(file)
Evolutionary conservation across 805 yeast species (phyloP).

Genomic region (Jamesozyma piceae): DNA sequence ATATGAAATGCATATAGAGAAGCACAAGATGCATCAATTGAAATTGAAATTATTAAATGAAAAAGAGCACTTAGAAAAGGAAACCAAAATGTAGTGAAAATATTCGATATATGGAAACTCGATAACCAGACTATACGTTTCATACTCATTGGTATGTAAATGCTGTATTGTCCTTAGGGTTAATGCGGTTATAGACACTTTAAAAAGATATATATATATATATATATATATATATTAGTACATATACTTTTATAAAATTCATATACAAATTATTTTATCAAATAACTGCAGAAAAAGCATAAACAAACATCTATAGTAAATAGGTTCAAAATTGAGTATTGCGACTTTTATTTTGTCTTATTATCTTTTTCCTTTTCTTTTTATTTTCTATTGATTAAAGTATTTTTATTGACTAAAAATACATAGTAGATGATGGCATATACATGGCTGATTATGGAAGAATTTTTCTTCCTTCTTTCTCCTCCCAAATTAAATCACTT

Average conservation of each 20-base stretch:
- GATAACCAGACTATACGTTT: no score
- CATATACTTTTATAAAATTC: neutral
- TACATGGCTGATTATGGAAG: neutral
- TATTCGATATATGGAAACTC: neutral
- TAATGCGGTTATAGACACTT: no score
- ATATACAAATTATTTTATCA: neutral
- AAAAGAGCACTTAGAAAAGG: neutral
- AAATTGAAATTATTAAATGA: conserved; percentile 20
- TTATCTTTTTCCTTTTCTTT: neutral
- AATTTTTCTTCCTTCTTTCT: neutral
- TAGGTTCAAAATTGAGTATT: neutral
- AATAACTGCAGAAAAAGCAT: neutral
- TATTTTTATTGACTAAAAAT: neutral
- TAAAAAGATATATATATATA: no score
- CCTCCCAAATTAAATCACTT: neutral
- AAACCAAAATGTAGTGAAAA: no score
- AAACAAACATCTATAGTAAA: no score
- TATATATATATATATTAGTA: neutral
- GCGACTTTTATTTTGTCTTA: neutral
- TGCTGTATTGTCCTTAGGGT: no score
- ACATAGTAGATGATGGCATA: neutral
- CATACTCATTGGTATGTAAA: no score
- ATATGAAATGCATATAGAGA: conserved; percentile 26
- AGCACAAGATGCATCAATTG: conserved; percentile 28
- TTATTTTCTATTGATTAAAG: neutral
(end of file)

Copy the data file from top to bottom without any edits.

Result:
Evolutionary conservation across 805 yeast species (phyloP).

Genomic region (Jamesozyma piceae): DNA sequence ATATGAAATGCATATAGAGAAGCACAAGATGCATCAATTGAAATTGAAATTATTAAATGAAAAAGAGCACTTAGAAAAGGAAACCAAAATGTAGTGAAAATATTCGATATATGGAAACTCGATAACCAGACTATACGTTTCATACTCATTGGTATGTAAATGCTGTATTGTCCTTAGGGTTAATGCGGTTATAGACACTTTAAAAAGATATATATATATATATATATATATATATTAGTACATATACTTTTATAAAATTCATATACAAATTATTTTATCAAATAACTGCAGAAAAAGCATAAACAAACATCTATAGTAAATAGGTTCAAAATTGAGTATTGCGACTTTTATTTTGTCTTATTATCTTTTTCCTTTTCTTTTTATTTTCTATTGATTAAAGTATTTTTATTGACTAAAAATACATAGTAGATGATGGCATATACATGGCTGATTATGGAAGAATTTTTCTTCCTTCTTTCTCCTCCCAAATTAAATCACTT

Average conservation of each 20-base stretch:
- GATAACCAGACTATACGTTT: no score
- CATATACTTTTATAAAATTC: neutral
- TACATGGCTGATTATGGAAG: neutral
- TATTCGATATATGGAAACTC: neutral
- TAATGCGGTTATAGACACTT: no score
- ATATACAAATTATTTTATCA: neutral
- AAAAGAGCACTTAGAAAAGG: neutral
- AAATTGAAATTATTAAATGA: conserved; percentile 20
- TTATCTTTTTCCTTTTCTTT: neutral
- AATTTTTCTTCCTTCTTTCT: neutral
- TAGGTTCAAAATTGAGTATT: neutral
- AATAACTGCAGAAAAAGCAT: neutral
- TATTTTTATTGACTAAAAAT: neutral
- TAAAAAGATATATATATATA: no score
- CCTCCCAAATTAAATCACTT: neutral
- AAACCAAAATGTAGTGAAAA: no score
- AAACAAACATCTATAGTAAA: no score
- TATATATATATATATTAGTA: neutral
- GCGACTTTTATTTTGTCTTA: neutral
- TGCTGTATTGTCCTTAGGGT: no score
- ACATAGTAGATGATGGCATA: neutral
- CATACTCATTGGTATGTAAA: no score
- ATATGAAATGCATATAGAGA: conserved; percentile 26
- AGCACAAGATGCATCAATTG: conserved; percentile 28
- TTATTTTCTATTGATTAAAG: neutral